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Daily Reads: Why Critics Don’t Have to Review ‘Game of Thrones,’ The Clash of Action in ‘Avengers’ and ‘Mad Max,’ and More

Daily Reads: Why Critics Don't Have to Review 'Game of Thrones,' The Clash of Action in 'Avengers' and 'Mad Max,' and More

Criticwire’s Daily Reads brings today’s essential news stories and critical pieces to you.

1. Critics Shouldn’t Be Forced to Review “Game of Thrones.” Last week, The Mary Sue decided that they weren’t going to market “Game of Thrones” in any way, including recaps, trailers or other promotional news items. Though some would argue that “criticism” and “advertising” are two different actions, The Mary Sue as well as The New Republic argues that the two are intertwined. TNR’s Noah Berlatsky argues that no critic should bow to “Game of Thrones” or marketing pressure.

Commercial art and commercial criticism form a perfect circle of niche attention and promotion. The fact that that niche is considered “mainstream” just serves to neatly erase the choices being made. People are used to thinking of sci-fi fandom, or romance fandom, as a particular audience and market, focused on a particular genre. But mainstream obsessions like “Mad Men” or “Game of Thrones” are seen as the important thing that needs to be covered, not for the particular group interested in “Mad Men” or “Game of Thrones,” but for the general interest of the general reader. The mainstream sees itself as covering the news that matters rather than functioning as part of a particular market. Which is perhaps why The Mary Sue, avowedly a fan site, is able to break out of the cycle and make a critical decision to dump a show they don’t want to support, while Rosenberg, at the mainstream “Washington Post,” is less able to see the way that marketing and criticism are, in our current moment, inseparable.

2. A Brief History of “Four-Walling,” or Why No One Should Review Every Film. The New York Times recently announced that it would be scaling back its film coverage of “small New York-only releases.” (Critic A.O. Scott explains the reasons here.) Though this seems like NYT caving to market pressure, it’s really about removing the burden of reviewing “four-walled” films. “What are those?” you ask. The Guardian’s Calum Marsh explains the concept of “four-walling” and why it makes sense for the NYT not to review every movie that runs through New York.

Despite the prevalence of the business model, many people regard four-walling as something to be ashamed of – a sort of shortcut to theatrical distribution lacking the prestige of the real thing. Many of the film-makers contacted for this piece agreed to speak only on the condition of anonymity, expressing concern that the association would have consequences for their reputations down the line. “There’s a perception that if a movie was four-walled,” one director told me, “it’s because it wasn’t good enough to get programmed at an ordinary movie theater. If a movie is four-walled, it’s just a vanity project.” In the eyes of the ordinary moviegoer or industry representative, some feel, paying to have a film screened is tantamount to cheating. So why does anybody feel compelled to do it? “It’s all about the reviews,” one film-maker told me. “You’re basically paying for a review in the New York Times and a few other places.” That may sound like a lot of money and effort for a bit of ink, but “if you do the cost-benefit analysis” the whole thing “really makes sense.” “When you’re trying to get a movie made,” a director tells me, “especially if you’re trying to get a bigger name actor, you want to be able to have positive reviews that you can show to that actor to say, look, I have some skill at this, I know what I’m doing and here is some evidence to prove it. So those reviews are very important.” And nobody needs to know that the review in question was only produced because a few thousand dollars went into getting it a week-long run on a solitary screen.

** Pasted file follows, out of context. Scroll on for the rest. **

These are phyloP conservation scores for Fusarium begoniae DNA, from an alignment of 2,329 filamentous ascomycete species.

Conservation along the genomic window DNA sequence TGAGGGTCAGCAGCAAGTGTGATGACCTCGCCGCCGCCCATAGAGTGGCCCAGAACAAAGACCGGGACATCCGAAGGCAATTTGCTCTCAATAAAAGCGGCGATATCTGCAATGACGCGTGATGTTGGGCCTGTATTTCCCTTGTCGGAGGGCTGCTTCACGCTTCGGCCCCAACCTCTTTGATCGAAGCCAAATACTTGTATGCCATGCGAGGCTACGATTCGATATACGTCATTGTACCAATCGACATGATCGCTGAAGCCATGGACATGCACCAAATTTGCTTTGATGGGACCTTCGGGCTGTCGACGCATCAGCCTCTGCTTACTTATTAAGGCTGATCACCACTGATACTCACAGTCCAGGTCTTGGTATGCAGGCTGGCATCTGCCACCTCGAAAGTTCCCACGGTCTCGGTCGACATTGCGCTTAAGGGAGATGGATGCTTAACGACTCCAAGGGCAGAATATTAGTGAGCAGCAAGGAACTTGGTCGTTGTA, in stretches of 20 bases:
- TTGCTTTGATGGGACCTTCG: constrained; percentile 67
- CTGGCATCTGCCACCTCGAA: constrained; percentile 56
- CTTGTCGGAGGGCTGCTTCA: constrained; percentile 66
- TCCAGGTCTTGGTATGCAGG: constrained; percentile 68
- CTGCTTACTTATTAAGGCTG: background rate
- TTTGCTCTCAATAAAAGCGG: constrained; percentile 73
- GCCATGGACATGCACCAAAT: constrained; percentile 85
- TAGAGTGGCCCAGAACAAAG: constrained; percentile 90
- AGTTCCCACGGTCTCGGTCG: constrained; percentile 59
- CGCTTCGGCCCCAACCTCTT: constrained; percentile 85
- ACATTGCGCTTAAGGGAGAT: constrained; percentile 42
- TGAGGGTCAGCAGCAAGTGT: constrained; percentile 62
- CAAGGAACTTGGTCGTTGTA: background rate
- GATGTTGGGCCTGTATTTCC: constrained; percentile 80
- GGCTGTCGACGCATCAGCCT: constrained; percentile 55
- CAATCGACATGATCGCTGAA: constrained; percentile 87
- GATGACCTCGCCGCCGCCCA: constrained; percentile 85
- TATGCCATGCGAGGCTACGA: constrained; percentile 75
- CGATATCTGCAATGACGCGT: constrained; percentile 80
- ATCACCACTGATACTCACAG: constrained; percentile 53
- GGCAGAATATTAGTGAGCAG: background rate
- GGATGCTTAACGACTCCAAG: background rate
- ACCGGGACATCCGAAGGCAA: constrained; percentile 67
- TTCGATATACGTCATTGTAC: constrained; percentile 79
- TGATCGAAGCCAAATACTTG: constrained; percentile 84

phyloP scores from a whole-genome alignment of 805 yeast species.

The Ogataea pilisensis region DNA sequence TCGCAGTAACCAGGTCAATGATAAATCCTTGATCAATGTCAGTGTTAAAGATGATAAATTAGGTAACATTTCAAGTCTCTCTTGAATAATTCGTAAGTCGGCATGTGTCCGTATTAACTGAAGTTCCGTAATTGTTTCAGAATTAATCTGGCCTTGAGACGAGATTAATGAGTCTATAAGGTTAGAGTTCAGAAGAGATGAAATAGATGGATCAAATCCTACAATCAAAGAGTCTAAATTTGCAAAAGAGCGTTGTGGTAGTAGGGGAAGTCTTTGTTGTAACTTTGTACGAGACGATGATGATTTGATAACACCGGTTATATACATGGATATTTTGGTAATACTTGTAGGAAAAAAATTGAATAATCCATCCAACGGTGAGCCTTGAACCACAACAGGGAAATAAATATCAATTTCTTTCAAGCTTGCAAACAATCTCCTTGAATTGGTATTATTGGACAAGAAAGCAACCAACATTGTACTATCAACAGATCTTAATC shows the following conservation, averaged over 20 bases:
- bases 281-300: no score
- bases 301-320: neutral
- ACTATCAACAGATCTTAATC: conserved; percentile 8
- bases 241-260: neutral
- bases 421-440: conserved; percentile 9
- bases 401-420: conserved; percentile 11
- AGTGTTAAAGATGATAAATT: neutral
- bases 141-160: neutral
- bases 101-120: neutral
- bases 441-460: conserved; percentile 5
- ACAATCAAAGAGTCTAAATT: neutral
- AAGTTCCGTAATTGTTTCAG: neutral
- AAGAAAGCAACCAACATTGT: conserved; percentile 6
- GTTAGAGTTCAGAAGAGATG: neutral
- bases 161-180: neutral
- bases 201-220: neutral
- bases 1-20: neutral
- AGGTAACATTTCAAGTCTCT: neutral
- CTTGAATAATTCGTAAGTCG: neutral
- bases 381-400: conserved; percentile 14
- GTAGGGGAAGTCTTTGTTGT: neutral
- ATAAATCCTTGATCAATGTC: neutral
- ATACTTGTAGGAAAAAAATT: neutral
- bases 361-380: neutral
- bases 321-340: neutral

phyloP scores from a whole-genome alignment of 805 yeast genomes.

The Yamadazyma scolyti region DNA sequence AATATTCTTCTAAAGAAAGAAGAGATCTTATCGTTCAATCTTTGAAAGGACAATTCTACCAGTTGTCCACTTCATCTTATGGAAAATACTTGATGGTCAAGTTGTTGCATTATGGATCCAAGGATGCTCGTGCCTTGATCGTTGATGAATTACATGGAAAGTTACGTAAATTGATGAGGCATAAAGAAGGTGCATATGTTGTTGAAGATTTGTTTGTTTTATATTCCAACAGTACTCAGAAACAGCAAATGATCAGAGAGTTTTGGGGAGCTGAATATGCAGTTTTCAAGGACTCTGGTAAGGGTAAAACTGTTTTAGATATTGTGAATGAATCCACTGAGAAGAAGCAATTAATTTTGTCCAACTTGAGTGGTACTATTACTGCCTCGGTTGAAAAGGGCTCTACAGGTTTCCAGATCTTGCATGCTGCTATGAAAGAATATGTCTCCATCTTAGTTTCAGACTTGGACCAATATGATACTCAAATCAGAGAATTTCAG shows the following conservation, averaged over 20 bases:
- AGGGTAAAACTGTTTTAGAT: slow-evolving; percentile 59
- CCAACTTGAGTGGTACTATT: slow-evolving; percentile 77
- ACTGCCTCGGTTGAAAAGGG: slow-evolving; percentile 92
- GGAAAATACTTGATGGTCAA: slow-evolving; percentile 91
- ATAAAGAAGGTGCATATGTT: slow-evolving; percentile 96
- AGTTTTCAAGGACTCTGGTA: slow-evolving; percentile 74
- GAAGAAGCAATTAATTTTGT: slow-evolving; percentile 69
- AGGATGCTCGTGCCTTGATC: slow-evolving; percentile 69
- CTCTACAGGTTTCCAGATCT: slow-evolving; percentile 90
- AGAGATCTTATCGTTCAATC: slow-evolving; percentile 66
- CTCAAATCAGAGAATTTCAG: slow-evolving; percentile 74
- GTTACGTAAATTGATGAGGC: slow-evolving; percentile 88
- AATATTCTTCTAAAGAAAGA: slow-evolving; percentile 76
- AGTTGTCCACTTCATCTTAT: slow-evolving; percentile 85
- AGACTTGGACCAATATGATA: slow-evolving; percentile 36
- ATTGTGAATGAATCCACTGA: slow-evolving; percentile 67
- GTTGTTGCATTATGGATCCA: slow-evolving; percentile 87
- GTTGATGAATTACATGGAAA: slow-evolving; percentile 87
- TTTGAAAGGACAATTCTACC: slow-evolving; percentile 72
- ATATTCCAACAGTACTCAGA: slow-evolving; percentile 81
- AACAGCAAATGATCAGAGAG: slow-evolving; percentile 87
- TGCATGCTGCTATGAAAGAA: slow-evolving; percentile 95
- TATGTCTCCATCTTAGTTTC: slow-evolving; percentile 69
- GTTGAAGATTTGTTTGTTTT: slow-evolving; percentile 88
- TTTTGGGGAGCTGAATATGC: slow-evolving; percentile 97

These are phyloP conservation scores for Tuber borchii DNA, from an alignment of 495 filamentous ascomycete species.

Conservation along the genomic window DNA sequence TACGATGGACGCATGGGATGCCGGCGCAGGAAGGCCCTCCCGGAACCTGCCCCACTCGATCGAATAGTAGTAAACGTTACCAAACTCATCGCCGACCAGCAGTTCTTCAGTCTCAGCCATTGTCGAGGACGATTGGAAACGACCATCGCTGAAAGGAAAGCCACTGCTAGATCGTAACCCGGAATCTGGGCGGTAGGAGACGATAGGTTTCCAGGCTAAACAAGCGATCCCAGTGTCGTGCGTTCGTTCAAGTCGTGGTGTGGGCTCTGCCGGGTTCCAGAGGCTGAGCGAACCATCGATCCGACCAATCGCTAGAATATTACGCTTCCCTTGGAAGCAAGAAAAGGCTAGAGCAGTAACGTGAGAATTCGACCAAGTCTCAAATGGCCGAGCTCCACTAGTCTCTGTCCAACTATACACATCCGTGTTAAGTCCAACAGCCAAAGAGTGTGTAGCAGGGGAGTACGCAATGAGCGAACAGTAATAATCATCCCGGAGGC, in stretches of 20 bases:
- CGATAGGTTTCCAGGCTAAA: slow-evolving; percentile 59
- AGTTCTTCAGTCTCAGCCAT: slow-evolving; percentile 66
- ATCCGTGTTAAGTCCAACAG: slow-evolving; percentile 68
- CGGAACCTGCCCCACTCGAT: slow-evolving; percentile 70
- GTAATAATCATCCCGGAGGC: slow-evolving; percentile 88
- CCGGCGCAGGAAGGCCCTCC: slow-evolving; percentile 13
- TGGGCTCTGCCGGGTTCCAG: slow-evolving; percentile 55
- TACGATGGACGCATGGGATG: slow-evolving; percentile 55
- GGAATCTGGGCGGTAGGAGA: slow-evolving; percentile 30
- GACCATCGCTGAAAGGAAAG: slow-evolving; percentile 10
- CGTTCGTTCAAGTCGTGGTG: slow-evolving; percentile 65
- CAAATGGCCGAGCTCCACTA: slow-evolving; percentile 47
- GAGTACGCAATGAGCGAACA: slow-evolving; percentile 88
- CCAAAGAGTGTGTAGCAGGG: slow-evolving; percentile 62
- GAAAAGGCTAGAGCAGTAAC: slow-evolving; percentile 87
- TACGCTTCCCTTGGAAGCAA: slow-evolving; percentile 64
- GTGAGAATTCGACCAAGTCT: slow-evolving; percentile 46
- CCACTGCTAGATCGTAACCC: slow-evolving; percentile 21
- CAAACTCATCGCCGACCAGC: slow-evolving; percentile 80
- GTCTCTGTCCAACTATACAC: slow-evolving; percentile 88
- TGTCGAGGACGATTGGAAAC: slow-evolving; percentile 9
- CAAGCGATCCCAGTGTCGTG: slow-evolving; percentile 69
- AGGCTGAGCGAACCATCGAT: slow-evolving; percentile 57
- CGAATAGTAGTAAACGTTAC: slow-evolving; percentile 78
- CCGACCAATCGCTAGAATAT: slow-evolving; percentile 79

3. Kristin Thompson on the Waning Thrills of CGI. 
Since the release of “Mad Max: Fury Road,” critics and audiences alike have joined in unison to disparage CGI effects and praise practical ones. Over at David Bordwell’s personal blog, Kristin Thompson explores the waning thrills of CGI after the recent glut of superhero and sci-fi films, but also how CGI can be a great tool when used properly.

In “Fury Road,” CGI is used for effects that would be difficult, impossible, or prohibitively expensive otherwise. Furiosa’s missing left wrist and hand are an obvious example, as is the massive sandstorm that hits the fugitives and pursuers. The blue night scene was shot day for night and then enhanced digitally, presumably with tinting and the addition of stars. The city which is the Citadel’s source of gasoline and is supposedly Furiosa’s goal as her truck sets out early in the film, is shown on the distant horizon but clearly was not built, since none of the action takes place there. The Citadel scenes were done in Australia, while most of the desert material was shot in Namibia. Some parts of the Citadel were built full-scale (e.g., the winch room), while green-screen replaced by digital set extensions supplied the rest. I think I spotted some digital matte paintings in some of the landscapes. But on the whole, Miller stuck to real locations, and most of the scenes of the chases were done with real vehicles and actors, chasing each other around the Namibian desert. Miller commented, “We don’t defy the laws of physics – there are no flying human beings, no spacecraft – so it doesn’t make sense to do it as CGI. We’ve got real vehicles and real humans in a real desert, and you hope that all that texture will be up there on the screen.” Miller had in fact assumed that he would have to create the “pole cat” sequence, which has men perched on long, swaying poles atop speeding vehicles. Action unit director Guy Norris, however, shot a test scene on video, with no CGI. Miller was thrilled: “There were 10 pole cats swaying, coming down the road at speed, all of them on cars, and Guy was on one of the poles filming them. I choked up. I thought, ‘Wow, it’s real. It’s absolutely real.'”

4. The Clash of Action Styles in “Avengers” and “Mad Max”.